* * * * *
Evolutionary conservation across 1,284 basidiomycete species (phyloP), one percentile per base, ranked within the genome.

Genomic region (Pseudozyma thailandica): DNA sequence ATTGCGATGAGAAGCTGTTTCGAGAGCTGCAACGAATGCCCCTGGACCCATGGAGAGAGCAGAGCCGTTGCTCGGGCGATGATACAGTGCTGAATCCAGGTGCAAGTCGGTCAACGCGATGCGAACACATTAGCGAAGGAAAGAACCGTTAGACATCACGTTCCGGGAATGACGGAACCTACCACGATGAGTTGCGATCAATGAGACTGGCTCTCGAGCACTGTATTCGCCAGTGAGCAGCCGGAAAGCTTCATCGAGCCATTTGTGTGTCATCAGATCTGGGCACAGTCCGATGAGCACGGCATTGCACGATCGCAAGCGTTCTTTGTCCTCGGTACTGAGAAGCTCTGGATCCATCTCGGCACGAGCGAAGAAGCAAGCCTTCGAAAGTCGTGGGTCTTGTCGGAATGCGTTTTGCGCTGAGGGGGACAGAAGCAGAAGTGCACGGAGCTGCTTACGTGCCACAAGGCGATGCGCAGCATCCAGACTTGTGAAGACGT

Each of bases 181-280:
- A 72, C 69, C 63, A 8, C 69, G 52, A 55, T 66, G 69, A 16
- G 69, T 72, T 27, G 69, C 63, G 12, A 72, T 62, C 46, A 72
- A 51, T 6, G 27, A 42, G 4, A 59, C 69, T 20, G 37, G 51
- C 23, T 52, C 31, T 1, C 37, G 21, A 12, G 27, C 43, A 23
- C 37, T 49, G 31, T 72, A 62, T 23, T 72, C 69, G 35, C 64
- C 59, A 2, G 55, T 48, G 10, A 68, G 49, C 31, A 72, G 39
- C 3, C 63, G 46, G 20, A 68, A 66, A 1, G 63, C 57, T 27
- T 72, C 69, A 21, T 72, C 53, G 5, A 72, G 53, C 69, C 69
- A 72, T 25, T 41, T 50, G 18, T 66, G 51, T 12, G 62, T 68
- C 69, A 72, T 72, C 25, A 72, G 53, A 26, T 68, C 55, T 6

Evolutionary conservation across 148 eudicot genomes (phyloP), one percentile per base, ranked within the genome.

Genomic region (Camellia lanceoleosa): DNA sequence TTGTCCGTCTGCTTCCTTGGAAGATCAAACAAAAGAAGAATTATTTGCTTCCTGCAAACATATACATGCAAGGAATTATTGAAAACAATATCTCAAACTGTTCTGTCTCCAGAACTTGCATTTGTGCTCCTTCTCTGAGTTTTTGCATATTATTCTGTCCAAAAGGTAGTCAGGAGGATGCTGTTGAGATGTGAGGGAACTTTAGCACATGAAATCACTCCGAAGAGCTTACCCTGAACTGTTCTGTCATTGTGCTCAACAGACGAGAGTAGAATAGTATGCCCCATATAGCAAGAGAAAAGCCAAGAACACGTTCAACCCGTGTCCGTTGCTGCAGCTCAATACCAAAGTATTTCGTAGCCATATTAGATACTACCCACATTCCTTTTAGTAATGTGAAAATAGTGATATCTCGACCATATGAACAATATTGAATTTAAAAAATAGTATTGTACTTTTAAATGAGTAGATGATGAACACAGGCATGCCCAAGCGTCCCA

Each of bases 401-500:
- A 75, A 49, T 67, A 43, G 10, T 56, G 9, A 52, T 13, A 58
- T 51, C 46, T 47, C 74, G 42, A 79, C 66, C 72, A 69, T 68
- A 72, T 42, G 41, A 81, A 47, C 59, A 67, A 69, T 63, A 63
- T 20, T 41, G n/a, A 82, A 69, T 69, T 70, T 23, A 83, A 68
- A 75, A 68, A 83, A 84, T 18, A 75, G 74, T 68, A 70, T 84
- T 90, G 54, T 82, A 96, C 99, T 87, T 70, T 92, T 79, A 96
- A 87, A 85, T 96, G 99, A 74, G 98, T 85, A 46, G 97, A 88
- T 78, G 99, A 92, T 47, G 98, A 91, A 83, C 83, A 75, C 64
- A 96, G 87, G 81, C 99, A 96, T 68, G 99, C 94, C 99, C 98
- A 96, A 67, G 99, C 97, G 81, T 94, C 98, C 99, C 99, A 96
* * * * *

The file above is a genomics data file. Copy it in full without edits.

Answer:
Evolutionary conservation across 1,284 basidiomycete species (phyloP), one percentile per base, ranked within the genome.

Genomic region (Pseudozyma thailandica): DNA sequence ATTGCGATGAGAAGCTGTTTCGAGAGCTGCAACGAATGCCCCTGGACCCATGGAGAGAGCAGAGCCGTTGCTCGGGCGATGATACAGTGCTGAATCCAGGTGCAAGTCGGTCAACGCGATGCGAACACATTAGCGAAGGAAAGAACCGTTAGACATCACGTTCCGGGAATGACGGAACCTACCACGATGAGTTGCGATCAATGAGACTGGCTCTCGAGCACTGTATTCGCCAGTGAGCAGCCGGAAAGCTTCATCGAGCCATTTGTGTGTCATCAGATCTGGGCACAGTCCGATGAGCACGGCATTGCACGATCGCAAGCGTTCTTTGTCCTCGGTACTGAGAAGCTCTGGATCCATCTCGGCACGAGCGAAGAAGCAAGCCTTCGAAAGTCGTGGGTCTTGTCGGAATGCGTTTTGCGCTGAGGGGGACAGAAGCAGAAGTGCACGGAGCTGCTTACGTGCCACAAGGCGATGCGCAGCATCCAGACTTGTGAAGACGT

Each of bases 181-280:
- A 72, C 69, C 63, A 8, C 69, G 52, A 55, T 66, G 69, A 16
- G 69, T 72, T 27, G 69, C 63, G 12, A 72, T 62, C 46, A 72
- A 51, T 6, G 27, A 42, G 4, A 59, C 69, T 20, G 37, G 51
- C 23, T 52, C 31, T 1, C 37, G 21, A 12, G 27, C 43, A 23
- C 37, T 49, G 31, T 72, A 62, T 23, T 72, C 69, G 35, C 64
- C 59, A 2, G 55, T 48, G 10, A 68, G 49, C 31, A 72, G 39
- C 3, C 63, G 46, G 20, A 68, A 66, A 1, G 63, C 57, T 27
- T 72, C 69, A 21, T 72, C 53, G 5, A 72, G 53, C 69, C 69
- A 72, T 25, T 41, T 50, G 18, T 66, G 51, T 12, G 62, T 68
- C 69, A 72, T 72, C 25, A 72, G 53, A 26, T 68, C 55, T 6

Evolutionary conservation across 148 eudicot genomes (phyloP), one percentile per base, ranked within the genome.

Genomic region (Camellia lanceoleosa): DNA sequence TTGTCCGTCTGCTTCCTTGGAAGATCAAACAAAAGAAGAATTATTTGCTTCCTGCAAACATATACATGCAAGGAATTATTGAAAACAATATCTCAAACTGTTCTGTCTCCAGAACTTGCATTTGTGCTCCTTCTCTGAGTTTTTGCATATTATTCTGTCCAAAAGGTAGTCAGGAGGATGCTGTTGAGATGTGAGGGAACTTTAGCACATGAAATCACTCCGAAGAGCTTACCCTGAACTGTTCTGTCATTGTGCTCAACAGACGAGAGTAGAATAGTATGCCCCATATAGCAAGAGAAAAGCCAAGAACACGTTCAACCCGTGTCCGTTGCTGCAGCTCAATACCAAAGTATTTCGTAGCCATATTAGATACTACCCACATTCCTTTTAGTAATGTGAAAATAGTGATATCTCGACCATATGAACAATATTGAATTTAAAAAATAGTATTGTACTTTTAAATGAGTAGATGATGAACACAGGCATGCCCAAGCGTCCCA

Each of bases 401-500:
- A 75, A 49, T 67, A 43, G 10, T 56, G 9, A 52, T 13, A 58
- T 51, C 46, T 47, C 74, G 42, A 79, C 66, C 72, A 69, T 68
- A 72, T 42, G 41, A 81, A 47, C 59, A 67, A 69, T 63, A 63
- T 20, T 41, G n/a, A 82, A 69, T 69, T 70, T 23, A 83, A 68
- A 75, A 68, A 83, A 84, T 18, A 75, G 74, T 68, A 70, T 84
- T 90, G 54, T 82, A 96, C 99, T 87, T 70, T 92, T 79, A 96
- A 87, A 85, T 96, G 99, A 74, G 98, T 85, A 46, G 97, A 88
- T 78, G 99, A 92, T 47, G 98, A 91, A 83, C 83, A 75, C 64
- A 96, G 87, G 81, C 99, A 96, T 68, G 99, C 94, C 99, C 98
- A 96, A 67, G 99, C 97, G 81, T 94, C 98, C 99, C 99, A 96